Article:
"Last night I thought we were on the verge of breaking it open big all night, and that didn't happen. And tonight, we got the big homer from McCann and then I let them get back in it with a homer."
Jeter led off the game with a double to center. He scored on a one-out single up the middle by Rodriguez.
Kuroda gave up nine hits and two walks. He set a season high with eight strikeouts.
Hudson gave up three runs on six hits with no walks and eight strikeouts in six innings.
The Braves' frustrations with runners in scoring position continued when left-hander Boone Logan ended the seventh by getting Eric Hinske to fly out to center field, leaving runners stranded on first and third.
Hinske, who spent part of the 2009 season with the Yankees, started at first base. Freddie Freeman is still bothered by a bruised his left index finger. He was injured on June 6.
Freeman had three hits against Toronto on Sunday but was 0-for-7 in the first two games against the Yankees.
Atlanta's Michael Bourn had two hits to give him a 13-game hitting streak, matching his career best in 2011. Bourn grounded out with the bases loaded to end the second and struck out with runners on second and third to end the fourth.
The Braves optioned RHP Cory Gearrin to Triple-A Gwinnett and recalled RHP Anthony Varvaro from Gwinnett. Gearrin gave up Nick Swisher's tiebreaking, two-run homer Tuesday night. ... Yankees LHP Andy Pettitte threw in the bullpen and reported no problems after snagging a grounder with his bare left hand on Sunday. Pettitte is scheduled to start Sunday at Washington. ... Attendance was 48,938, a sellout. ... Braves LHP Eric O'Flaherty was not available in the bullpen for the second straight day due to stiffness in his left elbow. He said he plans to throw in the bullpen on Friday and hopes to be ready Friday or Saturday. ... 2B Dan Uggla played his 1,000th game. ... Former President Jimmy Carter wore a Braves cap as he watched the game from a seat near the Braves dugout. There was rain through much of the game but no delay. ... Each team is off on Thursday. The Braves open a home series against Baltimore on Friday night and the Yankees continue their tour through the NL East when they open a series at Washington.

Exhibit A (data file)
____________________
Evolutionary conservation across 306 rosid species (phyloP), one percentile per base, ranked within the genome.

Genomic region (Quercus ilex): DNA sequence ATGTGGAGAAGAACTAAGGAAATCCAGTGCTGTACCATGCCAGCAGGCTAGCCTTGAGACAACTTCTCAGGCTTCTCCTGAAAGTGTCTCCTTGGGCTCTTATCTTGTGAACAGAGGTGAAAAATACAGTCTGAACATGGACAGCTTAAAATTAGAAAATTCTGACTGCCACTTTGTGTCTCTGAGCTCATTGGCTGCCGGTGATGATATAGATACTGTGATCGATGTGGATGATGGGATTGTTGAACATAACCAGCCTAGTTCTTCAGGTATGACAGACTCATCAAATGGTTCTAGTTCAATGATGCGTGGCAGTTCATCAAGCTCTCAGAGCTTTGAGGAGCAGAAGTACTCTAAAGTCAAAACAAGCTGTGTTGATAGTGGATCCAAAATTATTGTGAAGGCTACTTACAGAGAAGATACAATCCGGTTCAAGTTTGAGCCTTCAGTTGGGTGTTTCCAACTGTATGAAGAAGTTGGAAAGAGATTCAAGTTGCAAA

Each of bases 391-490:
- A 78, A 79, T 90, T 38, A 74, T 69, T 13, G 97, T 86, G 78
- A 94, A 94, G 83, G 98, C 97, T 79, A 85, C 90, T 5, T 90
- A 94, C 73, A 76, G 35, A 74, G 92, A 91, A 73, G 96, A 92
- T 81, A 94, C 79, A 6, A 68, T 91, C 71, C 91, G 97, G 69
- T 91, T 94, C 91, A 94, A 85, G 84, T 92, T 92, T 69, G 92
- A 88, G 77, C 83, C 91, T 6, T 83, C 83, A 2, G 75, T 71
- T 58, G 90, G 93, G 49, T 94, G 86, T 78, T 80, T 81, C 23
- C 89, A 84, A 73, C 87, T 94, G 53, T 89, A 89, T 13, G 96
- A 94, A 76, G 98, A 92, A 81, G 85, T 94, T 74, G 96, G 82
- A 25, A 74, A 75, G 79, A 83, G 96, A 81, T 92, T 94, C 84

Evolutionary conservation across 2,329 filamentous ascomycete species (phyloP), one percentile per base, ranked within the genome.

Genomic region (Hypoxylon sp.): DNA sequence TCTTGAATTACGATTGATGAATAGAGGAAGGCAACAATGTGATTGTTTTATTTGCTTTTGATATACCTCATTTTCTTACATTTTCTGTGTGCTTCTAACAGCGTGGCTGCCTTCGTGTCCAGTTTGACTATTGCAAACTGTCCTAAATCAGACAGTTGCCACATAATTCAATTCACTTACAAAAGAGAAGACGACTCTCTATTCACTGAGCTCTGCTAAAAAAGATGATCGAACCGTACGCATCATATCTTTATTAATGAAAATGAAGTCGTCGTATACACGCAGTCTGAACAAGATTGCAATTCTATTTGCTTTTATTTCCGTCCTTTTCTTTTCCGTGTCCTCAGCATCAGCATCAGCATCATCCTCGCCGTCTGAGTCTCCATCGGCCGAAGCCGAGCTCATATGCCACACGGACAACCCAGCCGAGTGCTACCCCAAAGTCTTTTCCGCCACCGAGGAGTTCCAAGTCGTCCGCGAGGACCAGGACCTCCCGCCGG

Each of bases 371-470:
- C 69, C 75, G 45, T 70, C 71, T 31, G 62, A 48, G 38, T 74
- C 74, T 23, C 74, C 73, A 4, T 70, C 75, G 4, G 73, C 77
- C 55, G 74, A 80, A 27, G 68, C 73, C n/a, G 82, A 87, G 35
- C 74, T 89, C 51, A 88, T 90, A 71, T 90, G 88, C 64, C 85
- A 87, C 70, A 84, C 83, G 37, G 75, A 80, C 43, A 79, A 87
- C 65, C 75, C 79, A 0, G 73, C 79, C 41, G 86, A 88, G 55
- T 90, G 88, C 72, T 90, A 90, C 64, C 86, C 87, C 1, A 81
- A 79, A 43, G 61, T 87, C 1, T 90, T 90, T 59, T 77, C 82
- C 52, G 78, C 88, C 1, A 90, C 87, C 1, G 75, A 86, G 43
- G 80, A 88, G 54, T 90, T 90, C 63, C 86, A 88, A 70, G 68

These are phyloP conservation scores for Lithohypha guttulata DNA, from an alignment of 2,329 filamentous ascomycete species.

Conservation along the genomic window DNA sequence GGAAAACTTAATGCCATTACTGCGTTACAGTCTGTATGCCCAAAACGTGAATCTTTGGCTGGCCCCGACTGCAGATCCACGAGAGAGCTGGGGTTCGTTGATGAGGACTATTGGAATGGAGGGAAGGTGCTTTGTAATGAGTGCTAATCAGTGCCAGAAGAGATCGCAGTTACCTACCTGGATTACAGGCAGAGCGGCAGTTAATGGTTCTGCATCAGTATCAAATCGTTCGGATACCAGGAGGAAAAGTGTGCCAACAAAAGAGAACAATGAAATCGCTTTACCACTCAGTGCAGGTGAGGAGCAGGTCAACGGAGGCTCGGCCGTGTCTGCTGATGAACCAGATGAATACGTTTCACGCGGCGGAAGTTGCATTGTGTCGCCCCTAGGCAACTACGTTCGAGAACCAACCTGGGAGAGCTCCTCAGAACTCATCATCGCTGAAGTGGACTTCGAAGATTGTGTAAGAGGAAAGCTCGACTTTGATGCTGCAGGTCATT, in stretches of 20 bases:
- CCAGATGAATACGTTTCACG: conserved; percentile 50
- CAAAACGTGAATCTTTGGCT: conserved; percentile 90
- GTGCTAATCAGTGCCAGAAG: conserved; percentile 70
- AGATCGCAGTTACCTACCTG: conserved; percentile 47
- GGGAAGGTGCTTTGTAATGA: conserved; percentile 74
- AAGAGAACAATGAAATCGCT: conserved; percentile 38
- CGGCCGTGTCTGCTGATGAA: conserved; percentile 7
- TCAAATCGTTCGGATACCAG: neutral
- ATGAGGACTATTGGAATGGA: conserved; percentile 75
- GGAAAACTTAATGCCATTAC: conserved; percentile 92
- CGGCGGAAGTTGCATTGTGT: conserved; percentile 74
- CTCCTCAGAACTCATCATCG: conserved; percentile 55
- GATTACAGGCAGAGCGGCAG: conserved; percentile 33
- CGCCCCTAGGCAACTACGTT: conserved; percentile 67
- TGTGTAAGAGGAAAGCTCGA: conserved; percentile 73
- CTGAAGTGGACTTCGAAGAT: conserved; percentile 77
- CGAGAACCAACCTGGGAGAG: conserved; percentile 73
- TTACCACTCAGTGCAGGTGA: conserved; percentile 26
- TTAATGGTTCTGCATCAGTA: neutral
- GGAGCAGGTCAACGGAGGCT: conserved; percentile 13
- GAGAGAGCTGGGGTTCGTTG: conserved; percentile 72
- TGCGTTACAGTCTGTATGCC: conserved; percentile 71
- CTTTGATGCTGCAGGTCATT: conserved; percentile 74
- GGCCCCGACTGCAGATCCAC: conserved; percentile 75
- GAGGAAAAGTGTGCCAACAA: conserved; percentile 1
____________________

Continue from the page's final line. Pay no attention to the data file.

Esteban Loaiza, who was arrested Friday on suspicion of drug smuggling, denied all allegations during an appearance Wednesday in San Diego County Superior Court.
Cubs first baseman Anthony Rizzo issued condolences and encouragement while sounding a note of alarm over the school shooting at his alma mater in Florida that left at least 17 dead.
Shohei Ohtani says through his interpreter that he isn't feeling the pressure everyone is talking about and is excited for everyone to see that the Angels were the right choice for him.
Michael Wilbon and Tony Kornheiser discuss the passing of Tito Francona and how much he meant to his son, Terry Francona.
The Astros clinched their first World Series title a little more than three months ago, but manager A.J. Hinch is already growing tired of answering title-related questions.
Injury-plagued left-hander Wei-Yin Chen, the Miami Marlins' highest-paid pitcher, isn't expected to be ready for Opening Day, but the team hopes he can join the rotation sometime during the season.